Added by on 2012-09-07

Over the years, a great many useful analysis techniques have been developed for financial management.

Ratio analyses and break-even analyses are among the most popular. These concepts are not easy to describe and we only provide an introduction to them.

For a better understanding of them you should look for other sources, or discuss them more thoroughly with your accountant. The information we do provide however, should give you a general understanding of these techniques.

The most important concept is break even analysis. The break even analysis determines the point at which the number of services provided, or merchandise sold, by your business begins making a profit.

Determining business stability

Ratio analysis was developed to determine the stability of various financial aspects of a business.

It enables the small business owner to determine what the financial weaknesses and strengths of the business are, so that appropriate action can be taken.

Ratio analysis also offers a view of the competitive performance of your company in relation to similar businesses in your industry.

Don’t make the assumption that ratio analysis will tell you everything you need to know about the financial performance of your business.

It provides a great deal of information, but it does have some limitations. Although ratio analysis compares current and past performances of the company, it doesn’t offer any indication of future performance.

Ratios are developed for specific periods. If you operate a seasonal business, ratios may not provide an accurate measure of financial performance.

Not all businesses are the same. Ratios are usually comparisons with industry averages, however your business will not, and should not be, exactly the same.

Keep in mind when making comparisons with a single entity, that financial statements are often prepared by different methods, resulting in financial ratios that may not present an accurate account of the average business in your industry.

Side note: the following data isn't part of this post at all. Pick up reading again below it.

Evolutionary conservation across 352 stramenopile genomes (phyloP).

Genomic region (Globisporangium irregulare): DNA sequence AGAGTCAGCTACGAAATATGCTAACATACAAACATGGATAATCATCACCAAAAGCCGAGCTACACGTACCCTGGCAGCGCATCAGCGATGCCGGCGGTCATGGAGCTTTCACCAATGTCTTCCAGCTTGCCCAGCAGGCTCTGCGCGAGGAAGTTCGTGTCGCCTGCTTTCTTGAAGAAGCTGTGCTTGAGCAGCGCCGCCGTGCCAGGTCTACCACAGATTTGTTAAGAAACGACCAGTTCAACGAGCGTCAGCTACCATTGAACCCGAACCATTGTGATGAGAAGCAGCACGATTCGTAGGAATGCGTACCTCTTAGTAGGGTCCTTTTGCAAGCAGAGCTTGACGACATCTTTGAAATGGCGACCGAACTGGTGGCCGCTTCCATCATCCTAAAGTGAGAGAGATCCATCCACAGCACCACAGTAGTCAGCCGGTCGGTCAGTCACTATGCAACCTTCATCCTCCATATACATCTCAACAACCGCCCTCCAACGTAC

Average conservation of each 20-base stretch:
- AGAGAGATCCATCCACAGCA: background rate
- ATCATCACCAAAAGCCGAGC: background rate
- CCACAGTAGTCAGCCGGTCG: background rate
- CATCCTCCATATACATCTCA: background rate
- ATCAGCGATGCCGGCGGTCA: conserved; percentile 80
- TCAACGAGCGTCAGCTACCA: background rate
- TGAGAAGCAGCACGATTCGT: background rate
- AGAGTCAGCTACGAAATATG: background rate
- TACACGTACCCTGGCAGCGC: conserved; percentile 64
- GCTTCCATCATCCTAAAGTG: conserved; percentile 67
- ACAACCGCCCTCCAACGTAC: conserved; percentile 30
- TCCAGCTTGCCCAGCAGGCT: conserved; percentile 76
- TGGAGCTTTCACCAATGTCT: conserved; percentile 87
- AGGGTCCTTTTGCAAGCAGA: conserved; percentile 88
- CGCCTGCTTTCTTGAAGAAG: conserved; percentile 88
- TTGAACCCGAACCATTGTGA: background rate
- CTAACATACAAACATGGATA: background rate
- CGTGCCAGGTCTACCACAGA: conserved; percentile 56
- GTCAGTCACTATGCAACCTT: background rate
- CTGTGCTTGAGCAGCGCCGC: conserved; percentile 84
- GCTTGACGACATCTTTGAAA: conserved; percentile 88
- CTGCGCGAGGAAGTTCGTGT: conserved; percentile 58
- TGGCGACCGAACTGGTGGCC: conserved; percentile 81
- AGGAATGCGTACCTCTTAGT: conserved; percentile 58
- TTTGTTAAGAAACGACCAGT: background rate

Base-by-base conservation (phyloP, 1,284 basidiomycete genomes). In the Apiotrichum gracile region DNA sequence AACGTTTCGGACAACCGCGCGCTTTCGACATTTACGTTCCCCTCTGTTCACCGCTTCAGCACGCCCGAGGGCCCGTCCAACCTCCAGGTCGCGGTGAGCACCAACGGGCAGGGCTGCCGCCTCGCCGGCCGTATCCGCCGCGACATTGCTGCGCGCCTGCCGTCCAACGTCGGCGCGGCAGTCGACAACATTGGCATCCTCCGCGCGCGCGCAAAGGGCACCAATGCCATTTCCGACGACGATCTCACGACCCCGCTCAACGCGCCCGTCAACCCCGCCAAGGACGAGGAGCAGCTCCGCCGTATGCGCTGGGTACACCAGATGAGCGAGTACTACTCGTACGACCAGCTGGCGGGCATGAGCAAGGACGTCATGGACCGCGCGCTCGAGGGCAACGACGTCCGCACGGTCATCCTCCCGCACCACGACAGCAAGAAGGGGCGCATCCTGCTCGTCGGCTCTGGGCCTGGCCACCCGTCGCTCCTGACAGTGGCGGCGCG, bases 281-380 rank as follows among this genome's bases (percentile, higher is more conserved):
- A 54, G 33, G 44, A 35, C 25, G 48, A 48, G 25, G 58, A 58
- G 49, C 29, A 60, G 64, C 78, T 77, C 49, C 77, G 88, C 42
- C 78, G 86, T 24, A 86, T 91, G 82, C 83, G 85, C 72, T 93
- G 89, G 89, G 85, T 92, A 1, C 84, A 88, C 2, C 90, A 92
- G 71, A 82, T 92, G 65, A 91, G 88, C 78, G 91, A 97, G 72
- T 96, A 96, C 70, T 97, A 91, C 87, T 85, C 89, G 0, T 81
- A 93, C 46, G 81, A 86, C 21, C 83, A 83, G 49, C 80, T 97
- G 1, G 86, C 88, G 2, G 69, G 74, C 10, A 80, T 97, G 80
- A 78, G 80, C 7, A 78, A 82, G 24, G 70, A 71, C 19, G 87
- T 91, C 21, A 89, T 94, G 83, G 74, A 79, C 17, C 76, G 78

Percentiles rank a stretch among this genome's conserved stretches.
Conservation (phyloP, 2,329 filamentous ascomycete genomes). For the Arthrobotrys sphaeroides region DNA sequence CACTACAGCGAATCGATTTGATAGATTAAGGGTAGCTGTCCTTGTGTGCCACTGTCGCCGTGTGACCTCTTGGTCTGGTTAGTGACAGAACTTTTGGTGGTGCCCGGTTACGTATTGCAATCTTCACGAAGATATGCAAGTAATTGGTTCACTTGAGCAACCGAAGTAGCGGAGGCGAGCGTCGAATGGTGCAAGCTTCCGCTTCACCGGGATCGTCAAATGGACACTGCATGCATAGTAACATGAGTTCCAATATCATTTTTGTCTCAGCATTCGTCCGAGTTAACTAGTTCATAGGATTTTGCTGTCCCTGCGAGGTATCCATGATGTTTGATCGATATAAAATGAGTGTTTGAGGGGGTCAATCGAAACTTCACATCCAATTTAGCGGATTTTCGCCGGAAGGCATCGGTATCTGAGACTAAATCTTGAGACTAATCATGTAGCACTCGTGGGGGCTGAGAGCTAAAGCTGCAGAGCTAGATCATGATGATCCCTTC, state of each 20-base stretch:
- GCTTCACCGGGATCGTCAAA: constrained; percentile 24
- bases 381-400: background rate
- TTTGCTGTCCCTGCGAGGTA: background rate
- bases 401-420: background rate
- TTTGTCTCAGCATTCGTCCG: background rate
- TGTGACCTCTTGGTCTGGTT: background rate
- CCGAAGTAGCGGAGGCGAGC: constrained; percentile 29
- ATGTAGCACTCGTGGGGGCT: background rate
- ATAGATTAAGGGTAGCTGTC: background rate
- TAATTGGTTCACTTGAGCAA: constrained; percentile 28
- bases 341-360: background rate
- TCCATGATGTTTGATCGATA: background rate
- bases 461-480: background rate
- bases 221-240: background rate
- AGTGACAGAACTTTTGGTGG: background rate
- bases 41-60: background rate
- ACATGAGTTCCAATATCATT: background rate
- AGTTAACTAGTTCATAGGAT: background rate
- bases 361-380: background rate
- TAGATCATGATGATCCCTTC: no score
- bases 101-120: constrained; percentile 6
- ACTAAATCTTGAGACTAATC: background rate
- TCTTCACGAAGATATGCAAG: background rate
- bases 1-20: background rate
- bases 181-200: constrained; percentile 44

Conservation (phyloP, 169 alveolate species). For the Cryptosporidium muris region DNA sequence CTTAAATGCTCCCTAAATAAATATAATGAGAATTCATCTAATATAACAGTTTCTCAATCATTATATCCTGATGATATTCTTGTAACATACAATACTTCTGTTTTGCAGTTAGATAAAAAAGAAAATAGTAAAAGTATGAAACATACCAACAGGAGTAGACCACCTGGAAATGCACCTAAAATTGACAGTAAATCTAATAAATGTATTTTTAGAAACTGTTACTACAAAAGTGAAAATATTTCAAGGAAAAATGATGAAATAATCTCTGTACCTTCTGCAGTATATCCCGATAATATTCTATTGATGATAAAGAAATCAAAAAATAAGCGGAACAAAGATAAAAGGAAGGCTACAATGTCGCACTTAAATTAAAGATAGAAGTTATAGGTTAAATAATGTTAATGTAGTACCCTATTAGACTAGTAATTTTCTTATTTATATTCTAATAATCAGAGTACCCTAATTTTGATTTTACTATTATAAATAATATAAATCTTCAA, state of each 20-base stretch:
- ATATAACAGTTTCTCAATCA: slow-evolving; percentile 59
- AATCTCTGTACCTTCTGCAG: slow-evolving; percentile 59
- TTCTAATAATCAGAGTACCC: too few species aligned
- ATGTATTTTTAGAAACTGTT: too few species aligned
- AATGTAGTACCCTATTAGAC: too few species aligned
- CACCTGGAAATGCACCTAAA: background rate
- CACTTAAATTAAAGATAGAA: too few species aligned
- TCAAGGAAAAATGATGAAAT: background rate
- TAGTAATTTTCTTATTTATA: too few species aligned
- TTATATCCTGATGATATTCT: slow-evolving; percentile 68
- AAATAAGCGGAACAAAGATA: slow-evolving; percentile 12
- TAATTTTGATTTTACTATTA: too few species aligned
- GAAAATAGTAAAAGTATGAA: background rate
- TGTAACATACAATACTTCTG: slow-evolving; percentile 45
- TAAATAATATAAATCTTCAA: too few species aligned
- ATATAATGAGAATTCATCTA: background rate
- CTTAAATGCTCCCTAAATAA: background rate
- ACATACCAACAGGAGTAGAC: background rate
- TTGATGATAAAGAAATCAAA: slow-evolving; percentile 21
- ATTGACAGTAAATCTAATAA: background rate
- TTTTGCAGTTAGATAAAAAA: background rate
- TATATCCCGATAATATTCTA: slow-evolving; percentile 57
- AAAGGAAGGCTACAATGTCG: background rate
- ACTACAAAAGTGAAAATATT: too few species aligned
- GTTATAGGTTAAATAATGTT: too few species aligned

Measure of liquidity

The first financial ratio to discuss is a measure of liquidity.

This ratio analyses the available liquid assets your business has at any given time to meet current liabilities.

The measure of liquidity tells you how much cash-on-hand you have, the assets that can readily be turned into cash and how quickly you can do so.

A good rule of thumb to determine your financial health is the more liquid you are, the better.

However, the higher the current and liquidity ratios, the greater the proportion of resources tied up in relatively non-productive assets. This may have an adverse effect on earnings.
Therefore, it is necessary to achieve an appropriate balance between earnings and liquidity.

Current and leverage ratios

Perhaps the best-known measure of liquidity is the current ratio. This is the difference between current assets and current liabilities.

The current ratio is calculated by dividing current assets by current liabilities listed on your balance sheet.

A current ratio of assets to liabilities of 2 is considered to be acceptable (ie., your assets are twice your liabilities).

Leverage Ratios

Leverage ratios indicate the amount of debt in the firm’s capital structure. Leverage ratios provide a measure of the business’ financial risk.

There are a number of leverage ratios including;

The debt to equity ratio – this ratio is total debt divided by owner’s equity (owner’s equity is the difference between the business’ assets and its liabilities);

The debt to total assets ratio – this ratio is the business’ debt divided by its total assets; and

The total assets to equity ratio – this ratio is the total assets divided by owners’ equity.

A high leverage ratio indicates that the business is in a relatively high financial risk category. A low ratio indicates that there is probably relatively cheap debt available that the business could use.

Times Interest Earned Ratio

Another leverage ratio is the “times interest earned”. This is measured by dividing earnings, before taking out interest and tax, by interest expenses.

This ratio indicates the business’ ability to service the interest payments on its borrowings. The higher the ratio, the easier it is for the business to service its debts.

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